Yes, listening. I listen to so many people, Chelsey. And I don’t feel the need to necessarily share my part. Sometimes I’ll share. I even have a friend who is a definite extrovert and she will stop the conversation on the phone and she’ll say, “Okay, what do you want to tell me?” But I love it because then it’s like, “Oh, okay. Here’s my prompt. I’m going to now talk about what I want to talk about,” because she knows, otherwise she’ll just talk the whole time.
Right, that’s a good friend to have. Sometimes we need that prompting. It’s not that we don’t have anything to say, we’re just kind of waiting to be asked because we think that’s polite.
Yeah. Oh, man, I listen to a lot of people. Alright, so you spend a lot of time an energy coaching extroverted women to find their passion and their purpose. We’ll obviously list your website, it’s www.thepathfinderforyou.com. It’ll be in our show notes of course, and you have lots of great content. You’re an excellent writer by the way, which oftentimes introverts are excellent writers. So, how is your coaching process unique for an introverted woman versus maybe working with someone who is extroverted? How is that unique?
Yeah, that’s a really good question. Well, obviously personality affects a lot. It kind of affects everything that you do. It affects your thoughts, your behaviors, how you interact, what kind of activities you like, what kind of environment you’d like to be in. And I think a lot of times our passion and our purpose comes out of who we are. And so, for introverts, that’s a unique process because we kind of have to unlearn what we’ve been told all of our lives.
Even if you’re fortunate enough to have parents who understand that you’re introverts, chances are you’re not going to grow up and not have anyone – your peers, your teachers, friends, family, somebody’s going to make comments that suggest that you’re not being social enough or you’re not getting out there, some kind of negative comment. A lot of times, one of the first things I work with on with my clients is to kind of unlearn what you have maybe thought about yourself before, and then to take off all those labels that have been placed on you.
Sometimes introverts are like, “Yeah, I’m just shy.” Well, actually shyness is a social anxiety and it’s not even a personality type at all. You can be an extrovert and be shy. So, we can unknowingly take on these labels that have been given to us, that of course affect our self-esteem, our self-belief and then what career we would choose. So, I think unlearning the wrongs that we’ve been told to get to the core of who you actually are, not what you think you should be. And then another part of that is really understanding the introvert brain. I know for me, when I learned more about that, I learned that we actually use a longer pathway in the brain. The way that introverts and extroverts respond and process to outside stimulation and conversations and things like that is different.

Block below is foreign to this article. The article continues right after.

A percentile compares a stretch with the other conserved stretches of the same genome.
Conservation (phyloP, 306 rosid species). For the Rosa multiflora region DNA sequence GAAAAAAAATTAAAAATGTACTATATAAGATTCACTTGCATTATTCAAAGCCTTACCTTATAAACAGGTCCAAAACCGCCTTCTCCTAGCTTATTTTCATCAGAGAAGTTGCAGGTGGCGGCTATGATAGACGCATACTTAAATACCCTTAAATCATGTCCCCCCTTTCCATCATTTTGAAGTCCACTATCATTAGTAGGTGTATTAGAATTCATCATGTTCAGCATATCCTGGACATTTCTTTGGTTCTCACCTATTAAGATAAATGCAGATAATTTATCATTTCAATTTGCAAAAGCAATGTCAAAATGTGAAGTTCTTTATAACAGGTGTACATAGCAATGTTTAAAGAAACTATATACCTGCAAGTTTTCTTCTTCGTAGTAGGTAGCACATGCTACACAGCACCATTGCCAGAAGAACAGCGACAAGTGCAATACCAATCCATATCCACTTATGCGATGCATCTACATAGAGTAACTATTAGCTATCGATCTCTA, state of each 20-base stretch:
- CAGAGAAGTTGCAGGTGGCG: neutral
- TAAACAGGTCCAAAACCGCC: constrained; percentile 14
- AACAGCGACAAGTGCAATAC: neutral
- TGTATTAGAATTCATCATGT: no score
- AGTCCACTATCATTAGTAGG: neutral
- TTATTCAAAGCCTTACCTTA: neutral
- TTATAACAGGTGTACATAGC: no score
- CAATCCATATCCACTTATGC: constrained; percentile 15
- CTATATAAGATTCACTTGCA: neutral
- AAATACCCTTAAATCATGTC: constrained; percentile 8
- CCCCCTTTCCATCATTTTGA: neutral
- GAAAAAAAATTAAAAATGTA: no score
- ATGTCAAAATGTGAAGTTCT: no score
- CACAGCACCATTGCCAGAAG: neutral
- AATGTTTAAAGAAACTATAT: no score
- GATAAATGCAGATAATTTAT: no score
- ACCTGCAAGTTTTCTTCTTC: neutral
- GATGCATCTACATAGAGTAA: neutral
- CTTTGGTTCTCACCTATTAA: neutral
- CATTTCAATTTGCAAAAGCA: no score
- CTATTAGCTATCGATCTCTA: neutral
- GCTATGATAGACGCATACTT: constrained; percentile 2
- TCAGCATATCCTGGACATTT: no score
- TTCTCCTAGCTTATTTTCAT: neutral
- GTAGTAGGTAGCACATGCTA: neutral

So, understanding what’s going on in your brain, it gives you so much more confidence to know what’s going on and that is also going to help you release the limitations that you’ve probably put on yourself. Like a lot of introverts think, “I can’t respond quick enough. I’m not witty enough,” or whatever it is. And re-framing that to realize, “No, actually I process information deeply and I really give thought to my answers.” So, learning to re-frame all of that, I think makes it a very unique process because introverts have to unlearn some of the things that they’ve been told and then learn who they really are and learn to appreciate those strengths.
Yes, so unlearning and re-learning. Re-learning even the way that our brains are uniquely wired and how that’s different, okay. How many parties have you been to recently, Chelsea? In the last seven, eight months – 2019, we’re having this conversation, how many parties have you been to? You’re a younger person, you probably get invited to lots of parties.
I work so much. Do family events count?
Well, probably at least ten I would say.
Okay, when you have someone invite you to a party, maybe it’s a birthday party and you don’t know many people, are you excited? Are you fired up? Are you ready to go or are you dreading it?